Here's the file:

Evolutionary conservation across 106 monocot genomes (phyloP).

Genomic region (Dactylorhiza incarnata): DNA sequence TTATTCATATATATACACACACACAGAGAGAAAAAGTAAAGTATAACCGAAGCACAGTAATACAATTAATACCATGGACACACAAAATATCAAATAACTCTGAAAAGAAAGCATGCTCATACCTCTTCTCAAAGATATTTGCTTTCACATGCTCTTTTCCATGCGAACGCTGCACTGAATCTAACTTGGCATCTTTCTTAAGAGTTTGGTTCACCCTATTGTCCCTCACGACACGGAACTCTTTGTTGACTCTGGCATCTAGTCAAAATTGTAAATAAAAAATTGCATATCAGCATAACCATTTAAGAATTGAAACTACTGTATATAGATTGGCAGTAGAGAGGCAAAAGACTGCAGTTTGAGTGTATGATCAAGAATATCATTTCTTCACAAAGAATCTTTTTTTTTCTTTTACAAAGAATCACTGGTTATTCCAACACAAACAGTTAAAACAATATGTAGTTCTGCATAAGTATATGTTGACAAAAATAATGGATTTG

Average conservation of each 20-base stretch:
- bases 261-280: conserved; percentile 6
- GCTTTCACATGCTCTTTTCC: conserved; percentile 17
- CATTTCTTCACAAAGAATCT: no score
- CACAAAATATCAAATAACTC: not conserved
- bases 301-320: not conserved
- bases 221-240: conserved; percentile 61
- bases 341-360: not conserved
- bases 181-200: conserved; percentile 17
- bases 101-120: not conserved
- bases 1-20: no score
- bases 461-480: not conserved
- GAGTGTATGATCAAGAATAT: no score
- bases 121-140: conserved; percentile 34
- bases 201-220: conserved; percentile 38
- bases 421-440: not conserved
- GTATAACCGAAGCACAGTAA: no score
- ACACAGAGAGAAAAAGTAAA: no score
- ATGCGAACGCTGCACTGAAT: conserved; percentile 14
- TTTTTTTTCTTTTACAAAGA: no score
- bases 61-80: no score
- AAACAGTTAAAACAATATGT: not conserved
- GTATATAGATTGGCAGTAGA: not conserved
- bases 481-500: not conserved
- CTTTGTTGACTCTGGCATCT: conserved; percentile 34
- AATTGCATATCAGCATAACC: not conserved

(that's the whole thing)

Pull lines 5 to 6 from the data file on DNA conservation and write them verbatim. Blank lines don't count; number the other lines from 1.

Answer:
- GCTTTCACATGCTCTTTTCC: conserved; percentile 17
- CATTTCTTCACAAAGAATCT: no score